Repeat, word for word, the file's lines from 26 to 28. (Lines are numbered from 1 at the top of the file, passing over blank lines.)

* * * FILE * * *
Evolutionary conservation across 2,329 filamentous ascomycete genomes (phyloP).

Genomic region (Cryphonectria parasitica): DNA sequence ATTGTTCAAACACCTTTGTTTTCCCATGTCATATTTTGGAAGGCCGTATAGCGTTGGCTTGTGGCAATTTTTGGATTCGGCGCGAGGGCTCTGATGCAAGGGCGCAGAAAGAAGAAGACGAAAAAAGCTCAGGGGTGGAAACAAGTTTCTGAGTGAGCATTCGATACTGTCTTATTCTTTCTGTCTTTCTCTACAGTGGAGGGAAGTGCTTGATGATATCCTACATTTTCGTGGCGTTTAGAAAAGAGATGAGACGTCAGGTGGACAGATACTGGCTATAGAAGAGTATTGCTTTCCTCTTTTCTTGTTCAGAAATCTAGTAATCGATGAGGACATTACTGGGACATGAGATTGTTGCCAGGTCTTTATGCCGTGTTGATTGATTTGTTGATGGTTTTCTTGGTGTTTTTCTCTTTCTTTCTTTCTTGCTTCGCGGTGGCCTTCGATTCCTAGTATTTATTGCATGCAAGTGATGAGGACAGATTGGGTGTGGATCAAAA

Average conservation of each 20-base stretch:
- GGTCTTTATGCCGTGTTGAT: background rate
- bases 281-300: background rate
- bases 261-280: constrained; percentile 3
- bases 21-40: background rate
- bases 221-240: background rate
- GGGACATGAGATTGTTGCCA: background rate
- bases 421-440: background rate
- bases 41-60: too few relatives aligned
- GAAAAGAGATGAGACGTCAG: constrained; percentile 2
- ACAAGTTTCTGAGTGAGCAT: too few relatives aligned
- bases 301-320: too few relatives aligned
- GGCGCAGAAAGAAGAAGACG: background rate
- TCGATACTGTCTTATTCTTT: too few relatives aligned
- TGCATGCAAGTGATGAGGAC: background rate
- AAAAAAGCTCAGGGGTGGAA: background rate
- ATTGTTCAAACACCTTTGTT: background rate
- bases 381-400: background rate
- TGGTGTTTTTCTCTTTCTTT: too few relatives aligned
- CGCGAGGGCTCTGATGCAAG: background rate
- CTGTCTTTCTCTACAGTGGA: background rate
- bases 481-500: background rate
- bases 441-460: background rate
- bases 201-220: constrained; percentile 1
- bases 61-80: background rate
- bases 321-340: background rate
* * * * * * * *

- bases 201-220: constrained; percentile 1
- bases 61-80: background rate
- bases 321-340: background rate